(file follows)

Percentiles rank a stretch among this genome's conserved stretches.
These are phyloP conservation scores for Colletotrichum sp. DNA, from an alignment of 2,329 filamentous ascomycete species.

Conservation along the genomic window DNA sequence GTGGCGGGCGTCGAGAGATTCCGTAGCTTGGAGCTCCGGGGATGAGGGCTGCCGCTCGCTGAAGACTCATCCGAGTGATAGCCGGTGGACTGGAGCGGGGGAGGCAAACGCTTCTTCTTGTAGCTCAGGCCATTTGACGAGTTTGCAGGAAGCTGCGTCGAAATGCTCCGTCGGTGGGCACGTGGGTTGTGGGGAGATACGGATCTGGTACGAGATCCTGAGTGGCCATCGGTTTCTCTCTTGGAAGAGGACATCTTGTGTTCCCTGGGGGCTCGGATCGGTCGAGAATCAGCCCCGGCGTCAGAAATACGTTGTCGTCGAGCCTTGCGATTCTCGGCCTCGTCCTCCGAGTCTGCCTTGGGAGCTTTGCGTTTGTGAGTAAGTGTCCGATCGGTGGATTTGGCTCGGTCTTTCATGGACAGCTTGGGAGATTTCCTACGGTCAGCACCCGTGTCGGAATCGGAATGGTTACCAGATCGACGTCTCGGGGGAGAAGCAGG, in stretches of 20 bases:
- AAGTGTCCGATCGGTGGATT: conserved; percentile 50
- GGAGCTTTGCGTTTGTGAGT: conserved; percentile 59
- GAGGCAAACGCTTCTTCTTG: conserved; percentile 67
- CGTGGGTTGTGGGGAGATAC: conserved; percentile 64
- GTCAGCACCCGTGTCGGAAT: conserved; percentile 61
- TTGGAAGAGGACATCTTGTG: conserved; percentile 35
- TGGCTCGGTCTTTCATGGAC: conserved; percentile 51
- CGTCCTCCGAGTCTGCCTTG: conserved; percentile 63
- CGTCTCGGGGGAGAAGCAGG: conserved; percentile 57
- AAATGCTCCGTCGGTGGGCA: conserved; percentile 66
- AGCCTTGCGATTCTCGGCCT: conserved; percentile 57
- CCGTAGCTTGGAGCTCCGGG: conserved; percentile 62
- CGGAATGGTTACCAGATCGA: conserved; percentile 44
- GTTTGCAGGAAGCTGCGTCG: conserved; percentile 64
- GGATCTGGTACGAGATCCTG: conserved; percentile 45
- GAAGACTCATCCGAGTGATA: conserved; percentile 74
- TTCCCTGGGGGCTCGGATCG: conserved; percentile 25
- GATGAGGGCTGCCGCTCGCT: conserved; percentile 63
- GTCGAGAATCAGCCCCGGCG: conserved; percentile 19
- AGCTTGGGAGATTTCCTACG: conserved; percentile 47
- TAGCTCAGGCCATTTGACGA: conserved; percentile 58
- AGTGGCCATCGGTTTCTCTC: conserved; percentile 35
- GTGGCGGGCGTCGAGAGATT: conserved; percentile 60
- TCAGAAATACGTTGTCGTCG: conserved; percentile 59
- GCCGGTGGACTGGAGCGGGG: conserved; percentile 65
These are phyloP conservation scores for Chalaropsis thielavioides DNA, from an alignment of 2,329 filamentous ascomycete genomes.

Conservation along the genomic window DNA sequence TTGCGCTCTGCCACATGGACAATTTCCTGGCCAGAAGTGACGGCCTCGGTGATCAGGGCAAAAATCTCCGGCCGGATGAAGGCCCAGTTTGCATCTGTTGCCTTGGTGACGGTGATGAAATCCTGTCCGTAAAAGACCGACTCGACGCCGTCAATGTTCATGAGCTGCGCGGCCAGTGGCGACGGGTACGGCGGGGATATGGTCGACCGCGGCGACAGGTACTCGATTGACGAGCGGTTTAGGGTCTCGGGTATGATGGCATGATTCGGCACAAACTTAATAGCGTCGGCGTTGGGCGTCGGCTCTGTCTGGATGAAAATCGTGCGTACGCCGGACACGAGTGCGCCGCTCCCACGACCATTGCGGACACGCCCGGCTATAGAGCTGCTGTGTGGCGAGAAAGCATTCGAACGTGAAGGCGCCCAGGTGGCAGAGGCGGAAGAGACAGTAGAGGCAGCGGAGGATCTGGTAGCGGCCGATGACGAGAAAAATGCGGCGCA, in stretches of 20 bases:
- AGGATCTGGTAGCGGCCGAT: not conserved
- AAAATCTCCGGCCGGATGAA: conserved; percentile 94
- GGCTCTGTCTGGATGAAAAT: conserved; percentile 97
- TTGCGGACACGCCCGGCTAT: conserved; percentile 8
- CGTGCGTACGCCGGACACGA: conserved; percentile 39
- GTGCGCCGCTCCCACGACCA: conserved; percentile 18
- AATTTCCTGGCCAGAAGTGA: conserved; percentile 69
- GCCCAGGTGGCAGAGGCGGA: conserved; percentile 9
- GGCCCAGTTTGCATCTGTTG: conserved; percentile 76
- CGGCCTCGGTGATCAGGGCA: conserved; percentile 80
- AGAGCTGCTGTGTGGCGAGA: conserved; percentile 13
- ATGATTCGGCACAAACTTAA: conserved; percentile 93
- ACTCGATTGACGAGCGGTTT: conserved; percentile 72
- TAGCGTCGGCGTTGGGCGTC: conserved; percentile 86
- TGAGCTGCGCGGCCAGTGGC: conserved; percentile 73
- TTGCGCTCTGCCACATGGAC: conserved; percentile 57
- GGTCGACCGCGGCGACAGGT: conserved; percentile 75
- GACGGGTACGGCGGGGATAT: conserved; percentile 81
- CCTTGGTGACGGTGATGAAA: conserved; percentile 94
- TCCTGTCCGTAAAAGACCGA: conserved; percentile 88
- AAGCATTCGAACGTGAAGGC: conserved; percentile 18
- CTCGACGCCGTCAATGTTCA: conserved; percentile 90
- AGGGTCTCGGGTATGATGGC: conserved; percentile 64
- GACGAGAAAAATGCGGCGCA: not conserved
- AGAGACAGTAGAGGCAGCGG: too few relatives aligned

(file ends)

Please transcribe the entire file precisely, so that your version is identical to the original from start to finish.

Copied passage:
Percentiles rank a stretch among this genome's conserved stretches.
These are phyloP conservation scores for Colletotrichum sp. DNA, from an alignment of 2,329 filamentous ascomycete species.

Conservation along the genomic window DNA sequence GTGGCGGGCGTCGAGAGATTCCGTAGCTTGGAGCTCCGGGGATGAGGGCTGCCGCTCGCTGAAGACTCATCCGAGTGATAGCCGGTGGACTGGAGCGGGGGAGGCAAACGCTTCTTCTTGTAGCTCAGGCCATTTGACGAGTTTGCAGGAAGCTGCGTCGAAATGCTCCGTCGGTGGGCACGTGGGTTGTGGGGAGATACGGATCTGGTACGAGATCCTGAGTGGCCATCGGTTTCTCTCTTGGAAGAGGACATCTTGTGTTCCCTGGGGGCTCGGATCGGTCGAGAATCAGCCCCGGCGTCAGAAATACGTTGTCGTCGAGCCTTGCGATTCTCGGCCTCGTCCTCCGAGTCTGCCTTGGGAGCTTTGCGTTTGTGAGTAAGTGTCCGATCGGTGGATTTGGCTCGGTCTTTCATGGACAGCTTGGGAGATTTCCTACGGTCAGCACCCGTGTCGGAATCGGAATGGTTACCAGATCGACGTCTCGGGGGAGAAGCAGG, in stretches of 20 bases:
- AAGTGTCCGATCGGTGGATT: conserved; percentile 50
- GGAGCTTTGCGTTTGTGAGT: conserved; percentile 59
- GAGGCAAACGCTTCTTCTTG: conserved; percentile 67
- CGTGGGTTGTGGGGAGATAC: conserved; percentile 64
- GTCAGCACCCGTGTCGGAAT: conserved; percentile 61
- TTGGAAGAGGACATCTTGTG: conserved; percentile 35
- TGGCTCGGTCTTTCATGGAC: conserved; percentile 51
- CGTCCTCCGAGTCTGCCTTG: conserved; percentile 63
- CGTCTCGGGGGAGAAGCAGG: conserved; percentile 57
- AAATGCTCCGTCGGTGGGCA: conserved; percentile 66
- AGCCTTGCGATTCTCGGCCT: conserved; percentile 57
- CCGTAGCTTGGAGCTCCGGG: conserved; percentile 62
- CGGAATGGTTACCAGATCGA: conserved; percentile 44
- GTTTGCAGGAAGCTGCGTCG: conserved; percentile 64
- GGATCTGGTACGAGATCCTG: conserved; percentile 45
- GAAGACTCATCCGAGTGATA: conserved; percentile 74
- TTCCCTGGGGGCTCGGATCG: conserved; percentile 25
- GATGAGGGCTGCCGCTCGCT: conserved; percentile 63
- GTCGAGAATCAGCCCCGGCG: conserved; percentile 19
- AGCTTGGGAGATTTCCTACG: conserved; percentile 47
- TAGCTCAGGCCATTTGACGA: conserved; percentile 58
- AGTGGCCATCGGTTTCTCTC: conserved; percentile 35
- GTGGCGGGCGTCGAGAGATT: conserved; percentile 60
- TCAGAAATACGTTGTCGTCG: conserved; percentile 59
- GCCGGTGGACTGGAGCGGGG: conserved; percentile 65
These are phyloP conservation scores for Chalaropsis thielavioides DNA, from an alignment of 2,329 filamentous ascomycete genomes.

Conservation along the genomic window DNA sequence TTGCGCTCTGCCACATGGACAATTTCCTGGCCAGAAGTGACGGCCTCGGTGATCAGGGCAAAAATCTCCGGCCGGATGAAGGCCCAGTTTGCATCTGTTGCCTTGGTGACGGTGATGAAATCCTGTCCGTAAAAGACCGACTCGACGCCGTCAATGTTCATGAGCTGCGCGGCCAGTGGCGACGGGTACGGCGGGGATATGGTCGACCGCGGCGACAGGTACTCGATTGACGAGCGGTTTAGGGTCTCGGGTATGATGGCATGATTCGGCACAAACTTAATAGCGTCGGCGTTGGGCGTCGGCTCTGTCTGGATGAAAATCGTGCGTACGCCGGACACGAGTGCGCCGCTCCCACGACCATTGCGGACACGCCCGGCTATAGAGCTGCTGTGTGGCGAGAAAGCATTCGAACGTGAAGGCGCCCAGGTGGCAGAGGCGGAAGAGACAGTAGAGGCAGCGGAGGATCTGGTAGCGGCCGATGACGAGAAAAATGCGGCGCA, in stretches of 20 bases:
- AGGATCTGGTAGCGGCCGAT: not conserved
- AAAATCTCCGGCCGGATGAA: conserved; percentile 94
- GGCTCTGTCTGGATGAAAAT: conserved; percentile 97
- TTGCGGACACGCCCGGCTAT: conserved; percentile 8
- CGTGCGTACGCCGGACACGA: conserved; percentile 39
- GTGCGCCGCTCCCACGACCA: conserved; percentile 18
- AATTTCCTGGCCAGAAGTGA: conserved; percentile 69
- GCCCAGGTGGCAGAGGCGGA: conserved; percentile 9
- GGCCCAGTTTGCATCTGTTG: conserved; percentile 76
- CGGCCTCGGTGATCAGGGCA: conserved; percentile 80
- AGAGCTGCTGTGTGGCGAGA: conserved; percentile 13
- ATGATTCGGCACAAACTTAA: conserved; percentile 93
- ACTCGATTGACGAGCGGTTT: conserved; percentile 72
- TAGCGTCGGCGTTGGGCGTC: conserved; percentile 86
- TGAGCTGCGCGGCCAGTGGC: conserved; percentile 73
- TTGCGCTCTGCCACATGGAC: conserved; percentile 57
- GGTCGACCGCGGCGACAGGT: conserved; percentile 75
- GACGGGTACGGCGGGGATAT: conserved; percentile 81
- CCTTGGTGACGGTGATGAAA: conserved; percentile 94
- TCCTGTCCGTAAAAGACCGA: conserved; percentile 88
- AAGCATTCGAACGTGAAGGC: conserved; percentile 18
- CTCGACGCCGTCAATGTTCA: conserved; percentile 90
- AGGGTCTCGGGTATGATGGC: conserved; percentile 64
- GACGAGAAAAATGCGGCGCA: not conserved
- AGAGACAGTAGAGGCAGCGG: too few relatives aligned